Background: It is a well known fact that majority of patients with schizophrenia use substances. Interrelationship between schizophrenia and substance use is complex & multifactorial. Patients with both schizophrenia & substance abuse pose a major clinical challenge to mental health professionals as it is associated with higher frequency of relapse. Aims: To identify the pattern of substance use in patients with schizophrenia, to correlate substance use in schizophrenia with various socio-demographic variables and to assess the relationship between the duration of schizophrenia and pattern of substance use. Method: 104 schizophrenia preceded substance use subjects attending both outpatient and inpatient department of Masina Hospital, Mumbai were included in the study. Demographic data was collected in a semi- structured proforma and substance use is assessed using Schedules for Clinical Assessment in Neuropsychiatry (SCAN) version-2.1. Obtained data was subjected to statistical analysis. Results: In our study, mean age of the patients was 35.02±8.84 years, predominantly males (68%), majority of them had not completed their high school (70%) and 57% were unemployed. Two-third of the subjects were from urban area and 49% lived in nuclear family. The most common substance of abuse was found to be tobacco (67%), followed by Alcohol (39%) and 44% of them had harmful use, 38% had occasional use of substances and 18% had dependence syndrome. Belonging to age group of 50–60 years, being unemployed, living in nuclear family and being divorcee were associated with using more than one substance.The most common reason of substance were boredom related (51%), to decrease psychotic symptoms (33.6%) and to decrease medication related side effects (23%). 52% of the subjects had up to 2 hospitalizations, 21.15% had 3-5 hospitalizations, 23.1% had 5-10 hospitalizations and was significantly associated with pattern of substance use. Conclusions: Problem use of drugs and alcohol by people with schizophrenia is greater than in the general population and is known to worsen the prognosis. This warrants proper evaluation, diagnosis and integrated service to tackle dual diagnosis patients holistically to ensure favorable outcome of this dual diagnosis.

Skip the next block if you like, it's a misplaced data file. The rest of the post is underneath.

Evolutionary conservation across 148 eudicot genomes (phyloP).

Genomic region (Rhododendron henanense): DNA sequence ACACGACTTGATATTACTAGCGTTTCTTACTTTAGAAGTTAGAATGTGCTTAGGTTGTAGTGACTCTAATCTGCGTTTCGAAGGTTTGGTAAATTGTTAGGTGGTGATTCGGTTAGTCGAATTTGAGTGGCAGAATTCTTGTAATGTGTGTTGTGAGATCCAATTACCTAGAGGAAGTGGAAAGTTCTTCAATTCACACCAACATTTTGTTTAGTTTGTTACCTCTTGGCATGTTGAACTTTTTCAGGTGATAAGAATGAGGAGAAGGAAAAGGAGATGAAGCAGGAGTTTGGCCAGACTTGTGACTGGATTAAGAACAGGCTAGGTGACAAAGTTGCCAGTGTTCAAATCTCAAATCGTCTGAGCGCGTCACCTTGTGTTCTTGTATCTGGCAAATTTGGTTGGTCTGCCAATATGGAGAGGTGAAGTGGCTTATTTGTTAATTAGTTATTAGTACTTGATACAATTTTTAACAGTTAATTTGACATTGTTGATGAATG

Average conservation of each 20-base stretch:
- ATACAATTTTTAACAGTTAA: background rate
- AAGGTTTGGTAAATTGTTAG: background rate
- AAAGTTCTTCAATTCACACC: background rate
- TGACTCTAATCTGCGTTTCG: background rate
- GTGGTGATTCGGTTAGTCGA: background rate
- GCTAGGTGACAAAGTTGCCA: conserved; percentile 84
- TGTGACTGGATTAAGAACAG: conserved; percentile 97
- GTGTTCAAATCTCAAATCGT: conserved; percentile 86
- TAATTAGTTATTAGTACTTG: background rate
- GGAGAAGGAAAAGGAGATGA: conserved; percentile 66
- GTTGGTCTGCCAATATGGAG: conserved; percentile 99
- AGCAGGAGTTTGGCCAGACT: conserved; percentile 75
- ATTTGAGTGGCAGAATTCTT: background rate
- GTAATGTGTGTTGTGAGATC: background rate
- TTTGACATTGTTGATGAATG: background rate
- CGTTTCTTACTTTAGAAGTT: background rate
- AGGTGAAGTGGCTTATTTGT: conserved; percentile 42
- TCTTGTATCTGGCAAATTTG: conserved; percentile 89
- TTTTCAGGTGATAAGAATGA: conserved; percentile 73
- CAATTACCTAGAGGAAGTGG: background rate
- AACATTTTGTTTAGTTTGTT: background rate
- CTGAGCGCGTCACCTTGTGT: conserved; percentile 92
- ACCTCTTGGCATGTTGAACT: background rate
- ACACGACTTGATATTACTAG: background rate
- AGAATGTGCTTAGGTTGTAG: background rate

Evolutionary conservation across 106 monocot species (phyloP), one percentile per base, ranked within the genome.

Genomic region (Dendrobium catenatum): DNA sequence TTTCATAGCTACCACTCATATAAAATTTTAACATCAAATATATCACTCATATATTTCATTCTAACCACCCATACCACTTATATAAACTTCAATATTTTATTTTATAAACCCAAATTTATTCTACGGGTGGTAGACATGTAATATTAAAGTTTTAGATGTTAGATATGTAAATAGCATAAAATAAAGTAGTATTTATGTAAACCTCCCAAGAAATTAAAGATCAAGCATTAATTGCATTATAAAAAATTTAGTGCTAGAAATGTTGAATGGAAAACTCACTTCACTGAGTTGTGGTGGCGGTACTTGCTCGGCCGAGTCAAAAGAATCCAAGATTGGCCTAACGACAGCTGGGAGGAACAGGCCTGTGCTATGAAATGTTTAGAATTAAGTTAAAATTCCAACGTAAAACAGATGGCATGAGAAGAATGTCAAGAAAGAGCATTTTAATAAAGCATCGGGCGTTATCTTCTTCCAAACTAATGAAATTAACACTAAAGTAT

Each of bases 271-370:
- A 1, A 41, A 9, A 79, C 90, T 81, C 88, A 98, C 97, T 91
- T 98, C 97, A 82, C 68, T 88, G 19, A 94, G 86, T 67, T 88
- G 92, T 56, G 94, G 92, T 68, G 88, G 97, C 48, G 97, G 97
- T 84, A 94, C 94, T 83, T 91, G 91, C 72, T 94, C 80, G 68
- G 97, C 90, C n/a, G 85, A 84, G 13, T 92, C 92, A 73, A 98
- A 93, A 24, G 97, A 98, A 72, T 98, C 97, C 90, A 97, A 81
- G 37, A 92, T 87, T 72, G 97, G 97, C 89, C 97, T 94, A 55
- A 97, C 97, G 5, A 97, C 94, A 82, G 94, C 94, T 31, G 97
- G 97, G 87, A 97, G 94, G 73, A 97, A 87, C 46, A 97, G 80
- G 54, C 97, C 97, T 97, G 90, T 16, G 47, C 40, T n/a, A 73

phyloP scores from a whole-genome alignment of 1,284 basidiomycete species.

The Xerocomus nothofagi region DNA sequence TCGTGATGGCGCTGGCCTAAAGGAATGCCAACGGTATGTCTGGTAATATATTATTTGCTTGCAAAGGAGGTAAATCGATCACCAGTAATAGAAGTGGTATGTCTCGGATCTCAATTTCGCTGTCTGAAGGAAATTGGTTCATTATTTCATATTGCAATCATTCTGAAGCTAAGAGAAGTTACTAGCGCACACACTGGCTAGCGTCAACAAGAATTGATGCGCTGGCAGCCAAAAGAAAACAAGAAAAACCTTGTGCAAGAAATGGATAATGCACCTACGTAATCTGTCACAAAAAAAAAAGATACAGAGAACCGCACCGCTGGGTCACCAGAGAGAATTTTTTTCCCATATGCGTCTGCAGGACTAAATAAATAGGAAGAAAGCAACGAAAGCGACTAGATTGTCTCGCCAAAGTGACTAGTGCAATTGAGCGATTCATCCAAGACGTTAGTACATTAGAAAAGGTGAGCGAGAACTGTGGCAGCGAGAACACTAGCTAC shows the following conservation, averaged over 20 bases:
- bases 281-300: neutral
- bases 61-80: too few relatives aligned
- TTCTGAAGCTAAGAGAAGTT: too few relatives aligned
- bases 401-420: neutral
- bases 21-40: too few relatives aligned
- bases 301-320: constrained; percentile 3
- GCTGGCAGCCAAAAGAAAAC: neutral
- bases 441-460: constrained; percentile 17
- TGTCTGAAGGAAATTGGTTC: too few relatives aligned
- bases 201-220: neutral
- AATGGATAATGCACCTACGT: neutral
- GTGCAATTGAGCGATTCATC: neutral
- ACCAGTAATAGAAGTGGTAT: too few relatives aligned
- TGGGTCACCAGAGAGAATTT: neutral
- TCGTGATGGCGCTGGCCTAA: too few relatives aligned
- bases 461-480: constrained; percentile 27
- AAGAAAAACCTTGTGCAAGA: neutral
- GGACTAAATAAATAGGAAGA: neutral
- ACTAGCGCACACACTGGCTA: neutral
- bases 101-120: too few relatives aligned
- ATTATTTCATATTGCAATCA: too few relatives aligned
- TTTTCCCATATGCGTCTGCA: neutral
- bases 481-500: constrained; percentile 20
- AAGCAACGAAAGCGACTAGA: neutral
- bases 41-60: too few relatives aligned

Keywords: Schizophrenia; Substance Use Disorders; Tobacco; Dual Diagnosis. Corresponding Author
: Arun Seetharaman, Assistant Professor, Sri Lakshmi Narayana Institute of Medical Science, Puducherry, 605502, India.